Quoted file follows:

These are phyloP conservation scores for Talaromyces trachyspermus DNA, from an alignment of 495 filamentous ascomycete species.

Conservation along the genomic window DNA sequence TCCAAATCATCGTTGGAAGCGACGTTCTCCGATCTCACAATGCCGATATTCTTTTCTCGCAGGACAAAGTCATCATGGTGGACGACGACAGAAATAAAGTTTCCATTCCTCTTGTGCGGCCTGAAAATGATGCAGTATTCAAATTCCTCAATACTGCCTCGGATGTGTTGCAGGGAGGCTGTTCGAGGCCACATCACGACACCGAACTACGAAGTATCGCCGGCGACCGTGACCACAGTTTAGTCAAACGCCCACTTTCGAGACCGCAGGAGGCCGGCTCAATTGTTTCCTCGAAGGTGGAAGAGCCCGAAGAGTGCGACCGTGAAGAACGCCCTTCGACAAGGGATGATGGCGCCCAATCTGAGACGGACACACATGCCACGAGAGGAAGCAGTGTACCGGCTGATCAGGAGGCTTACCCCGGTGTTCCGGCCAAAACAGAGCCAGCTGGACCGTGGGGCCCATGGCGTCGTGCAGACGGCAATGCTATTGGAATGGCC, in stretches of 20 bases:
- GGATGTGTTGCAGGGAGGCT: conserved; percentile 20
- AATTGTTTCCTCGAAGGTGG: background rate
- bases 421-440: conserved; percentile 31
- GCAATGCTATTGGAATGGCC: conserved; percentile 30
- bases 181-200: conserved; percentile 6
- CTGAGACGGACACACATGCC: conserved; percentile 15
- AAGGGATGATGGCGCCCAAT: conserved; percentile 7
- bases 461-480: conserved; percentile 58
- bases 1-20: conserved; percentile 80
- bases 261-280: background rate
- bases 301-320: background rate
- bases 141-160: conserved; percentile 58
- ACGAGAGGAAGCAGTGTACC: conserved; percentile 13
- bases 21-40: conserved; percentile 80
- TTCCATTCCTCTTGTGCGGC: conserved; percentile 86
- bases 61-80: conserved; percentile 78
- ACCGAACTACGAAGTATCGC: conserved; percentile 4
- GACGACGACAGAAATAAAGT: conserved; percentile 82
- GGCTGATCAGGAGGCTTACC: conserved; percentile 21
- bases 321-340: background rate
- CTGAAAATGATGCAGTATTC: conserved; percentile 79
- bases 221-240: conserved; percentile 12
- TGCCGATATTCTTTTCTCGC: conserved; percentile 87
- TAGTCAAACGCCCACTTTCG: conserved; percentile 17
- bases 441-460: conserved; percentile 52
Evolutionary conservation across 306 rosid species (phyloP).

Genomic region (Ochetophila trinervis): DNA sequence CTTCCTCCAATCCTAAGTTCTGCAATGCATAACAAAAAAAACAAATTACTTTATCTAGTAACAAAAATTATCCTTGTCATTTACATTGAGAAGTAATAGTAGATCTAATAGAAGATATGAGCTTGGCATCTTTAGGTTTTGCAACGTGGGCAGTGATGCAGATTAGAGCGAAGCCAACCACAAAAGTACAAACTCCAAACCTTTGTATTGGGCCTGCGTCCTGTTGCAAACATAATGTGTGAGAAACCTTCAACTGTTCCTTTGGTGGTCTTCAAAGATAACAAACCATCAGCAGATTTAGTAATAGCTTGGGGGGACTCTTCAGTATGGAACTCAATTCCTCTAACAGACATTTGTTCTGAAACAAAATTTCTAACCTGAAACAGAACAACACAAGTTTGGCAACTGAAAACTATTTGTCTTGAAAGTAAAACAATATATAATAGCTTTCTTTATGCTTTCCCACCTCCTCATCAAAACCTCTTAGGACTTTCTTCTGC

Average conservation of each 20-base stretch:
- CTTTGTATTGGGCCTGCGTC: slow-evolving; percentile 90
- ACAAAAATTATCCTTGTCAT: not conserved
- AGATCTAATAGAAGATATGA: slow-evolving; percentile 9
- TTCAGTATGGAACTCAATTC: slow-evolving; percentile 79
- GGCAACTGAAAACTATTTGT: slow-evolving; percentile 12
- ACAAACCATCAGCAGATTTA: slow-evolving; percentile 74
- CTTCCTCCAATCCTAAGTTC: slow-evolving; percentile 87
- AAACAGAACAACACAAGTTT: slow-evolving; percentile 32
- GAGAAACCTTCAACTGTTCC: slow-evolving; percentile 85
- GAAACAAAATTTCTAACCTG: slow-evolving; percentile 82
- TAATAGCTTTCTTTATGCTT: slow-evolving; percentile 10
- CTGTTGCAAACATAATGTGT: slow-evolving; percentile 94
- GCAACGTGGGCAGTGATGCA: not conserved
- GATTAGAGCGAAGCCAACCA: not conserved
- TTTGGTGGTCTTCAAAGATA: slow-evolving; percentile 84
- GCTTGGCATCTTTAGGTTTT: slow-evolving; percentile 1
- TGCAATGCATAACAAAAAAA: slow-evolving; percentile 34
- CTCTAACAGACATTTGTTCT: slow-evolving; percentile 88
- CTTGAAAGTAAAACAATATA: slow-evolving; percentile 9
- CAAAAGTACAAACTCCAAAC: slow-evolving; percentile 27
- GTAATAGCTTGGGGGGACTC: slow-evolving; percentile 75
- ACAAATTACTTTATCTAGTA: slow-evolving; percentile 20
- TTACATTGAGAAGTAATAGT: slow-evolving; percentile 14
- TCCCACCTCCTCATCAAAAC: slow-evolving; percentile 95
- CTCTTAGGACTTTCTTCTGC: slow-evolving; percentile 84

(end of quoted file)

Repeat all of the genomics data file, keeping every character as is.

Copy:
These are phyloP conservation scores for Talaromyces trachyspermus DNA, from an alignment of 495 filamentous ascomycete species.

Conservation along the genomic window DNA sequence TCCAAATCATCGTTGGAAGCGACGTTCTCCGATCTCACAATGCCGATATTCTTTTCTCGCAGGACAAAGTCATCATGGTGGACGACGACAGAAATAAAGTTTCCATTCCTCTTGTGCGGCCTGAAAATGATGCAGTATTCAAATTCCTCAATACTGCCTCGGATGTGTTGCAGGGAGGCTGTTCGAGGCCACATCACGACACCGAACTACGAAGTATCGCCGGCGACCGTGACCACAGTTTAGTCAAACGCCCACTTTCGAGACCGCAGGAGGCCGGCTCAATTGTTTCCTCGAAGGTGGAAGAGCCCGAAGAGTGCGACCGTGAAGAACGCCCTTCGACAAGGGATGATGGCGCCCAATCTGAGACGGACACACATGCCACGAGAGGAAGCAGTGTACCGGCTGATCAGGAGGCTTACCCCGGTGTTCCGGCCAAAACAGAGCCAGCTGGACCGTGGGGCCCATGGCGTCGTGCAGACGGCAATGCTATTGGAATGGCC, in stretches of 20 bases:
- GGATGTGTTGCAGGGAGGCT: conserved; percentile 20
- AATTGTTTCCTCGAAGGTGG: background rate
- bases 421-440: conserved; percentile 31
- GCAATGCTATTGGAATGGCC: conserved; percentile 30
- bases 181-200: conserved; percentile 6
- CTGAGACGGACACACATGCC: conserved; percentile 15
- AAGGGATGATGGCGCCCAAT: conserved; percentile 7
- bases 461-480: conserved; percentile 58
- bases 1-20: conserved; percentile 80
- bases 261-280: background rate
- bases 301-320: background rate
- bases 141-160: conserved; percentile 58
- ACGAGAGGAAGCAGTGTACC: conserved; percentile 13
- bases 21-40: conserved; percentile 80
- TTCCATTCCTCTTGTGCGGC: conserved; percentile 86
- bases 61-80: conserved; percentile 78
- ACCGAACTACGAAGTATCGC: conserved; percentile 4
- GACGACGACAGAAATAAAGT: conserved; percentile 82
- GGCTGATCAGGAGGCTTACC: conserved; percentile 21
- bases 321-340: background rate
- CTGAAAATGATGCAGTATTC: conserved; percentile 79
- bases 221-240: conserved; percentile 12
- TGCCGATATTCTTTTCTCGC: conserved; percentile 87
- TAGTCAAACGCCCACTTTCG: conserved; percentile 17
- bases 441-460: conserved; percentile 52
Evolutionary conservation across 306 rosid species (phyloP).

Genomic region (Ochetophila trinervis): DNA sequence CTTCCTCCAATCCTAAGTTCTGCAATGCATAACAAAAAAAACAAATTACTTTATCTAGTAACAAAAATTATCCTTGTCATTTACATTGAGAAGTAATAGTAGATCTAATAGAAGATATGAGCTTGGCATCTTTAGGTTTTGCAACGTGGGCAGTGATGCAGATTAGAGCGAAGCCAACCACAAAAGTACAAACTCCAAACCTTTGTATTGGGCCTGCGTCCTGTTGCAAACATAATGTGTGAGAAACCTTCAACTGTTCCTTTGGTGGTCTTCAAAGATAACAAACCATCAGCAGATTTAGTAATAGCTTGGGGGGACTCTTCAGTATGGAACTCAATTCCTCTAACAGACATTTGTTCTGAAACAAAATTTCTAACCTGAAACAGAACAACACAAGTTTGGCAACTGAAAACTATTTGTCTTGAAAGTAAAACAATATATAATAGCTTTCTTTATGCTTTCCCACCTCCTCATCAAAACCTCTTAGGACTTTCTTCTGC

Average conservation of each 20-base stretch:
- CTTTGTATTGGGCCTGCGTC: slow-evolving; percentile 90
- ACAAAAATTATCCTTGTCAT: not conserved
- AGATCTAATAGAAGATATGA: slow-evolving; percentile 9
- TTCAGTATGGAACTCAATTC: slow-evolving; percentile 79
- GGCAACTGAAAACTATTTGT: slow-evolving; percentile 12
- ACAAACCATCAGCAGATTTA: slow-evolving; percentile 74
- CTTCCTCCAATCCTAAGTTC: slow-evolving; percentile 87
- AAACAGAACAACACAAGTTT: slow-evolving; percentile 32
- GAGAAACCTTCAACTGTTCC: slow-evolving; percentile 85
- GAAACAAAATTTCTAACCTG: slow-evolving; percentile 82
- TAATAGCTTTCTTTATGCTT: slow-evolving; percentile 10
- CTGTTGCAAACATAATGTGT: slow-evolving; percentile 94
- GCAACGTGGGCAGTGATGCA: not conserved
- GATTAGAGCGAAGCCAACCA: not conserved
- TTTGGTGGTCTTCAAAGATA: slow-evolving; percentile 84
- GCTTGGCATCTTTAGGTTTT: slow-evolving; percentile 1
- TGCAATGCATAACAAAAAAA: slow-evolving; percentile 34
- CTCTAACAGACATTTGTTCT: slow-evolving; percentile 88
- CTTGAAAGTAAAACAATATA: slow-evolving; percentile 9
- CAAAAGTACAAACTCCAAAC: slow-evolving; percentile 27
- GTAATAGCTTGGGGGGACTC: slow-evolving; percentile 75
- ACAAATTACTTTATCTAGTA: slow-evolving; percentile 20
- TTACATTGAGAAGTAATAGT: slow-evolving; percentile 14
- TCCCACCTCCTCATCAAAAC: slow-evolving; percentile 95
- CTCTTAGGACTTTCTTCTGC: slow-evolving; percentile 84